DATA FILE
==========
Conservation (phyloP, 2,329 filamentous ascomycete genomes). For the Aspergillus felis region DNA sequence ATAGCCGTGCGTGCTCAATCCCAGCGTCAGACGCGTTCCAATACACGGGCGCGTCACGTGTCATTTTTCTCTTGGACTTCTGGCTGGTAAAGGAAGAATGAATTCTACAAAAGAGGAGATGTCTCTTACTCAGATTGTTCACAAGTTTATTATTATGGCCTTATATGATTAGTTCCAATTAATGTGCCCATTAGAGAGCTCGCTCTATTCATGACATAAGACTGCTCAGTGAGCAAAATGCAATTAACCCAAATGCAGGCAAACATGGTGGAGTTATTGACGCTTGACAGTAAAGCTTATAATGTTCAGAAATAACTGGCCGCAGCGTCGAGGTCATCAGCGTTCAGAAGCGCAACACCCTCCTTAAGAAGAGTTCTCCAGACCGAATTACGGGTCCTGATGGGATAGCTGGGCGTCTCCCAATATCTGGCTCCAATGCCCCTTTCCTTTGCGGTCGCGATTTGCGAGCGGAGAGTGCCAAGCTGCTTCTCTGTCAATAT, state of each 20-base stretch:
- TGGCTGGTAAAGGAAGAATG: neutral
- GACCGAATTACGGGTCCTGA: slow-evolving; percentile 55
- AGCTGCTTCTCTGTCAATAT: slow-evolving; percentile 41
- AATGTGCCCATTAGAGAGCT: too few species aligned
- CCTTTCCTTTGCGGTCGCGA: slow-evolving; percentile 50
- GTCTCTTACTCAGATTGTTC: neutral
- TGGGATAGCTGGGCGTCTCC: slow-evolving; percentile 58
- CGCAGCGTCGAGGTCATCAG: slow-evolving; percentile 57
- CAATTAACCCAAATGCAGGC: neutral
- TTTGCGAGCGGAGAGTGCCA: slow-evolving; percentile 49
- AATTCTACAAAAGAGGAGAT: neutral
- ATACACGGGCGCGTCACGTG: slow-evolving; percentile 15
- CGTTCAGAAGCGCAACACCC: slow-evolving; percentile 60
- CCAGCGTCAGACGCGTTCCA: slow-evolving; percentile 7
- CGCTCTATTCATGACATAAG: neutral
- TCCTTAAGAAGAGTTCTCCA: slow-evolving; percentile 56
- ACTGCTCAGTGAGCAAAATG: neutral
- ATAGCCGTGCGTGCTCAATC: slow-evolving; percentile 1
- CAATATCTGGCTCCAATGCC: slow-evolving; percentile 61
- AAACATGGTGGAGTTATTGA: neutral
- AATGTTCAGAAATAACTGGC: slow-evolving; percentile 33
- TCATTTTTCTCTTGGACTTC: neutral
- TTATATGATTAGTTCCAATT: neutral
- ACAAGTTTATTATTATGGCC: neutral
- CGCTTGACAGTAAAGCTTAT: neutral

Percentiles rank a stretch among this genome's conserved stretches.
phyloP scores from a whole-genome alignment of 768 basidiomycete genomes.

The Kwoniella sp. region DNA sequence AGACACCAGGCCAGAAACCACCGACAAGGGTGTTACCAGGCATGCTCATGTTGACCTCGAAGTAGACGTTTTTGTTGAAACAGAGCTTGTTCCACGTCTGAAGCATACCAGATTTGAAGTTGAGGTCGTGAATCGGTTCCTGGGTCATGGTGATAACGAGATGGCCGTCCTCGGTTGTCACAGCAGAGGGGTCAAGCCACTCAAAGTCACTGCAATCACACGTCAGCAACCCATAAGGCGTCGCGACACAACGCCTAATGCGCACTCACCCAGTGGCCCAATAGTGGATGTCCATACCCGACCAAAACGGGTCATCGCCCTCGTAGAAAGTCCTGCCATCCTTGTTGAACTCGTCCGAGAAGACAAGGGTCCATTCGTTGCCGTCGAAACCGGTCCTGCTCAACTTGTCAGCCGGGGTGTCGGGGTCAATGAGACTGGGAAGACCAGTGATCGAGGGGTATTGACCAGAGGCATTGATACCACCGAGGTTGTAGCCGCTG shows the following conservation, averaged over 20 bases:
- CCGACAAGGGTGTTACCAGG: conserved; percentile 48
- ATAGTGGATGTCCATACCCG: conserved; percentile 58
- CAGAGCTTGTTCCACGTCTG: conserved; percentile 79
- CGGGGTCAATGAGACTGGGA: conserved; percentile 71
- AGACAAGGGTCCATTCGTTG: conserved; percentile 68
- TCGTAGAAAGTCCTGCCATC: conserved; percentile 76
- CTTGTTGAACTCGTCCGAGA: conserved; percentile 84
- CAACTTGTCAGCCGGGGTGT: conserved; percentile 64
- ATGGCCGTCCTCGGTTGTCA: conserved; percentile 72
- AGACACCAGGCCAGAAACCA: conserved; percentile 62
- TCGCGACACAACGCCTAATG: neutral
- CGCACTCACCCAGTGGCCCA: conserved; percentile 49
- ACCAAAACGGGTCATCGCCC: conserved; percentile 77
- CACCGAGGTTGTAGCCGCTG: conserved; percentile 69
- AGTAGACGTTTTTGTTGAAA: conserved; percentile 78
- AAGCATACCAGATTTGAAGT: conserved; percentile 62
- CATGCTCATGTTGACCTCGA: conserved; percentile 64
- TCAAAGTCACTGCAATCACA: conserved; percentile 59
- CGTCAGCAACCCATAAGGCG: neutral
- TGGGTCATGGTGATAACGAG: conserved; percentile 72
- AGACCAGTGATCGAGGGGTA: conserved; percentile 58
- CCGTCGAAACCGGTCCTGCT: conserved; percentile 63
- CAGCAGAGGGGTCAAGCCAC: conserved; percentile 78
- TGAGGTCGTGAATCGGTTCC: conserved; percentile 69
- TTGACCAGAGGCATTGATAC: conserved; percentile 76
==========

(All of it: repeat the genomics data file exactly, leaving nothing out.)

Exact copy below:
Conservation (phyloP, 2,329 filamentous ascomycete genomes). For the Aspergillus felis region DNA sequence ATAGCCGTGCGTGCTCAATCCCAGCGTCAGACGCGTTCCAATACACGGGCGCGTCACGTGTCATTTTTCTCTTGGACTTCTGGCTGGTAAAGGAAGAATGAATTCTACAAAAGAGGAGATGTCTCTTACTCAGATTGTTCACAAGTTTATTATTATGGCCTTATATGATTAGTTCCAATTAATGTGCCCATTAGAGAGCTCGCTCTATTCATGACATAAGACTGCTCAGTGAGCAAAATGCAATTAACCCAAATGCAGGCAAACATGGTGGAGTTATTGACGCTTGACAGTAAAGCTTATAATGTTCAGAAATAACTGGCCGCAGCGTCGAGGTCATCAGCGTTCAGAAGCGCAACACCCTCCTTAAGAAGAGTTCTCCAGACCGAATTACGGGTCCTGATGGGATAGCTGGGCGTCTCCCAATATCTGGCTCCAATGCCCCTTTCCTTTGCGGTCGCGATTTGCGAGCGGAGAGTGCCAAGCTGCTTCTCTGTCAATAT, state of each 20-base stretch:
- TGGCTGGTAAAGGAAGAATG: neutral
- GACCGAATTACGGGTCCTGA: slow-evolving; percentile 55
- AGCTGCTTCTCTGTCAATAT: slow-evolving; percentile 41
- AATGTGCCCATTAGAGAGCT: too few species aligned
- CCTTTCCTTTGCGGTCGCGA: slow-evolving; percentile 50
- GTCTCTTACTCAGATTGTTC: neutral
- TGGGATAGCTGGGCGTCTCC: slow-evolving; percentile 58
- CGCAGCGTCGAGGTCATCAG: slow-evolving; percentile 57
- CAATTAACCCAAATGCAGGC: neutral
- TTTGCGAGCGGAGAGTGCCA: slow-evolving; percentile 49
- AATTCTACAAAAGAGGAGAT: neutral
- ATACACGGGCGCGTCACGTG: slow-evolving; percentile 15
- CGTTCAGAAGCGCAACACCC: slow-evolving; percentile 60
- CCAGCGTCAGACGCGTTCCA: slow-evolving; percentile 7
- CGCTCTATTCATGACATAAG: neutral
- TCCTTAAGAAGAGTTCTCCA: slow-evolving; percentile 56
- ACTGCTCAGTGAGCAAAATG: neutral
- ATAGCCGTGCGTGCTCAATC: slow-evolving; percentile 1
- CAATATCTGGCTCCAATGCC: slow-evolving; percentile 61
- AAACATGGTGGAGTTATTGA: neutral
- AATGTTCAGAAATAACTGGC: slow-evolving; percentile 33
- TCATTTTTCTCTTGGACTTC: neutral
- TTATATGATTAGTTCCAATT: neutral
- ACAAGTTTATTATTATGGCC: neutral
- CGCTTGACAGTAAAGCTTAT: neutral

Percentiles rank a stretch among this genome's conserved stretches.
phyloP scores from a whole-genome alignment of 768 basidiomycete genomes.

The Kwoniella sp. region DNA sequence AGACACCAGGCCAGAAACCACCGACAAGGGTGTTACCAGGCATGCTCATGTTGACCTCGAAGTAGACGTTTTTGTTGAAACAGAGCTTGTTCCACGTCTGAAGCATACCAGATTTGAAGTTGAGGTCGTGAATCGGTTCCTGGGTCATGGTGATAACGAGATGGCCGTCCTCGGTTGTCACAGCAGAGGGGTCAAGCCACTCAAAGTCACTGCAATCACACGTCAGCAACCCATAAGGCGTCGCGACACAACGCCTAATGCGCACTCACCCAGTGGCCCAATAGTGGATGTCCATACCCGACCAAAACGGGTCATCGCCCTCGTAGAAAGTCCTGCCATCCTTGTTGAACTCGTCCGAGAAGACAAGGGTCCATTCGTTGCCGTCGAAACCGGTCCTGCTCAACTTGTCAGCCGGGGTGTCGGGGTCAATGAGACTGGGAAGACCAGTGATCGAGGGGTATTGACCAGAGGCATTGATACCACCGAGGTTGTAGCCGCTG shows the following conservation, averaged over 20 bases:
- CCGACAAGGGTGTTACCAGG: conserved; percentile 48
- ATAGTGGATGTCCATACCCG: conserved; percentile 58
- CAGAGCTTGTTCCACGTCTG: conserved; percentile 79
- CGGGGTCAATGAGACTGGGA: conserved; percentile 71
- AGACAAGGGTCCATTCGTTG: conserved; percentile 68
- TCGTAGAAAGTCCTGCCATC: conserved; percentile 76
- CTTGTTGAACTCGTCCGAGA: conserved; percentile 84
- CAACTTGTCAGCCGGGGTGT: conserved; percentile 64
- ATGGCCGTCCTCGGTTGTCA: conserved; percentile 72
- AGACACCAGGCCAGAAACCA: conserved; percentile 62
- TCGCGACACAACGCCTAATG: neutral
- CGCACTCACCCAGTGGCCCA: conserved; percentile 49
- ACCAAAACGGGTCATCGCCC: conserved; percentile 77
- CACCGAGGTTGTAGCCGCTG: conserved; percentile 69
- AGTAGACGTTTTTGTTGAAA: conserved; percentile 78
- AAGCATACCAGATTTGAAGT: conserved; percentile 62
- CATGCTCATGTTGACCTCGA: conserved; percentile 64
- TCAAAGTCACTGCAATCACA: conserved; percentile 59
- CGTCAGCAACCCATAAGGCG: neutral
- TGGGTCATGGTGATAACGAG: conserved; percentile 72
- AGACCAGTGATCGAGGGGTA: conserved; percentile 58
- CCGTCGAAACCGGTCCTGCT: conserved; percentile 63
- CAGCAGAGGGGTCAAGCCAC: conserved; percentile 78
- TGAGGTCGTGAATCGGTTCC: conserved; percentile 69
- TTGACCAGAGGCATTGATAC: conserved; percentile 76